Anchor Text Variation in your Link Profile: Do It
Hi all, my name is Emma and you may remember me from such B3Labs posts as How to identify kill-stealing in your online campaigns and Judging a website by its Domain Authority Profile. A recent post of mine focused on one element of a natural link profile, so I thought I’d do a follow-up on another aspect: anchor text variation.
I’ll start by saying that there are quite a lot of good blog posts out there on this subject; in fact, Tim Grice at SEO Wizz wrote one not long ago. I thought I would follow up the idea that ‘exact anchor text has had its day’ with some research and messing around with Excel.
For this case study, I used six websites – three ‘winners’ and three ‘losers’ in SEO. These come from Search Metrics organic visibility charts. Below you can see the most recent (as of 28/08/2012) charts for relative winners and losers in the UK.
Here are the processes I went through – you can follow this for whichever website you want, although I’d recommend doing it for more than one website, as then you can compare and contrast.
- I chose three winners and three losers in different industries
- Pulled their link profiles from my favourite website using the filters below:
- I then converted the Anchor Text tab into lower case by using the formula: =lower(Anchor Text) where ‘Anchor Text’ is the cell reference for the Anchor Text column.
- I created a new column called ‘Keyword Type’
Here, we are going to separate brand keywords from non-brand keywords. Brand keywords are keywords which include the brand name or a variation of the brand name. For example, for a brand like Marks and Spencer, the ‘brand’ terms would include the words ‘marks and spencer’, ‘marksandspencer.com’, ‘M & S’, ‘M&S’, the list goes on…
There are a few ways of doing this:
1. Manually (this takes forever but is the most accurate)
2. Conditional Formatting on the ‘Anchor Text’ column (good, but requires sorting and filtering and all that jazz). To do this, choose ‘Conditional Formatting, Highlight Cell Rules, Text which contains’ and then enter the relevant brand rules. You then change your range to a table (‘format as table’), sort the Anchor Text column by fill colour, and then add ‘brand’ to the filled cells in the ‘keyword type’ column and the rest are ‘non-brand’. This may have to be applied more than once if the website has several brand terms.
3. An IF Formula (requires brain power). The formula I used was =IF(ISERR(FIND(“brand”,Anchor Text,1)),”NON-BRAND”,”BRAND”) where ‘brand’ is the relevant brand term (in lowercase) and ‘Anchor Text’ is the cell reference we used before in the lower formula. Nested IF formulas may have to be used if there is more than one brand term.
Convert to a table if you haven’t already and make sure you have pasted the values of your ‘Keyword Type’ column into the column otherwise any formulas you may have used might break Excel. You should end up with something like this:
Create a Pivot Table (under ‘design, summarise as pivot table’) with ‘Keyword Type’ and ‘Anchor Text’ as your row labels and ‘Count of Anchor Text’ your values. You should then have this nice little table which you can expand:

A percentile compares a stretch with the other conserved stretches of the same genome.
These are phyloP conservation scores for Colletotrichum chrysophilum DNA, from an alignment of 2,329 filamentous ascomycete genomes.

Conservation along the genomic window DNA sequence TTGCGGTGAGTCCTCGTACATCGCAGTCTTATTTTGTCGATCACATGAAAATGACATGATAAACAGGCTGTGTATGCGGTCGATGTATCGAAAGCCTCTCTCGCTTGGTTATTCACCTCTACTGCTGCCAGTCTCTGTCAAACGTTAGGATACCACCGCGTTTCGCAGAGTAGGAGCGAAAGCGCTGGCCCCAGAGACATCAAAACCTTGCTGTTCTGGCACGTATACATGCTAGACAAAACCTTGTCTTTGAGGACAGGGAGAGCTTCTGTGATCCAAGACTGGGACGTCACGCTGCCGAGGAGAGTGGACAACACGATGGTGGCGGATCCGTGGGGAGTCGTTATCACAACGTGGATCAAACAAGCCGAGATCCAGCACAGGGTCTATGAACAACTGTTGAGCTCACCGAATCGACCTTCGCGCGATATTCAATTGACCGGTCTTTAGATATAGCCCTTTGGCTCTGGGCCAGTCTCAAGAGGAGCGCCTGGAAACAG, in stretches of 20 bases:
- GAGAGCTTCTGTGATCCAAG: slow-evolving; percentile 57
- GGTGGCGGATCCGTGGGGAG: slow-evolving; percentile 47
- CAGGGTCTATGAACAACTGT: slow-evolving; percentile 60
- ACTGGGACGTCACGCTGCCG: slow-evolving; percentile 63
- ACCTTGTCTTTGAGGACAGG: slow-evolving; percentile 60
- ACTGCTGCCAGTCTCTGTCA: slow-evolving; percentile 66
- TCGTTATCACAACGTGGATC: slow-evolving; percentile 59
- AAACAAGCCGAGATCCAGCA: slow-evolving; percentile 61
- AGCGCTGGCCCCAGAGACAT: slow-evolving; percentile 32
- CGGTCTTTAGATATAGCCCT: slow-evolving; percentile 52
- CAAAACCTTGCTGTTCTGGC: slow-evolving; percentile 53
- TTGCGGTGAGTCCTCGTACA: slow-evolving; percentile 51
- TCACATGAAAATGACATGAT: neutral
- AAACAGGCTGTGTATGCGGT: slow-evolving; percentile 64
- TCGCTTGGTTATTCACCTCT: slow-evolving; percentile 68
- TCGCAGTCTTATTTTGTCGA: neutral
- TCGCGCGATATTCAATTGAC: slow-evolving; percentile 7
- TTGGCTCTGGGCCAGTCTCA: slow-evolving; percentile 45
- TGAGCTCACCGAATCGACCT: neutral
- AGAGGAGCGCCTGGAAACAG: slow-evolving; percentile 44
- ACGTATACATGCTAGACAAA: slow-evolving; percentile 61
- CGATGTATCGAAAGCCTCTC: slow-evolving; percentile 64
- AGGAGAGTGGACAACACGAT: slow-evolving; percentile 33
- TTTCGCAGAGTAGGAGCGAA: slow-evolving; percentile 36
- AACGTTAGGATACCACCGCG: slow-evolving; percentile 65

Separate the brand keyword from the non-brand keyword, sort it out however you like, make it pretty and then compare to other websites!
Below shows what I found. The three tables at the left-hand side show the length of the keyword variation tables for the ‘SEO Winners’ and the three right-hand side one are the length of the ‘SEO losers’ keyword variation. There is a noticeable difference in the length of these – that is, the ‘Winners’ tables are always longer – this means they have far more keyword variation than the SEO Losers. Therefore, varying your keywords is something you should look into if you want to have a natural looking profile!
Apologies for my horrible Microsoft Paint pictures, I’m sure the web design team could make it look nicer, but that’s beside the point.
Recall that the ‘winners’ and ‘losers’ came from Search Metrics, and were not just deemed ‘winners’ and ‘losers’ by myself. It seems clear that in both sets of results, the anchor text variation (number of rows) is much greater in the ‘winners’ tables than the ‘losers’ tables.
However, you must take into consideration that the greater number of links you have, the naturally greater the anchor text variation should become. So it is important to take into consideration the weighting number of links each website has if you are going to do a comparison like this. Maybe use a random sample of the links that Open Site Explorer generated, so that when you run this analysis you can more proportionally see the size of the anchor text variation tables.
You can do this by using the =rand() function in Excel and then sorting that column any way you like. Once the column is sorted, picking the first however many rows will result in a random selection.
Essentially, we have seen that anchor text variation is something that is common among the SEO ‘winners’, but why is this? Think about it this way – how do people normally link to a website? Do they all use anchor text rich links, and do they all spell your brand name the same way? Look back at the links in this article.
I’m pretty sure no one else has linked to SEOWizz using the anchor text “Tim Grice at SEO Wizz wrote one” and does the term “my favourite website” tell you (or rather, Google) much about what Open Site Explorer is? Not really! If you’ve read a lot of blog posts, you know that people tend to link from really random sentences and phrases, so Google probably sees it a bit suspect if your website has only 3-4 different keyword variations out there.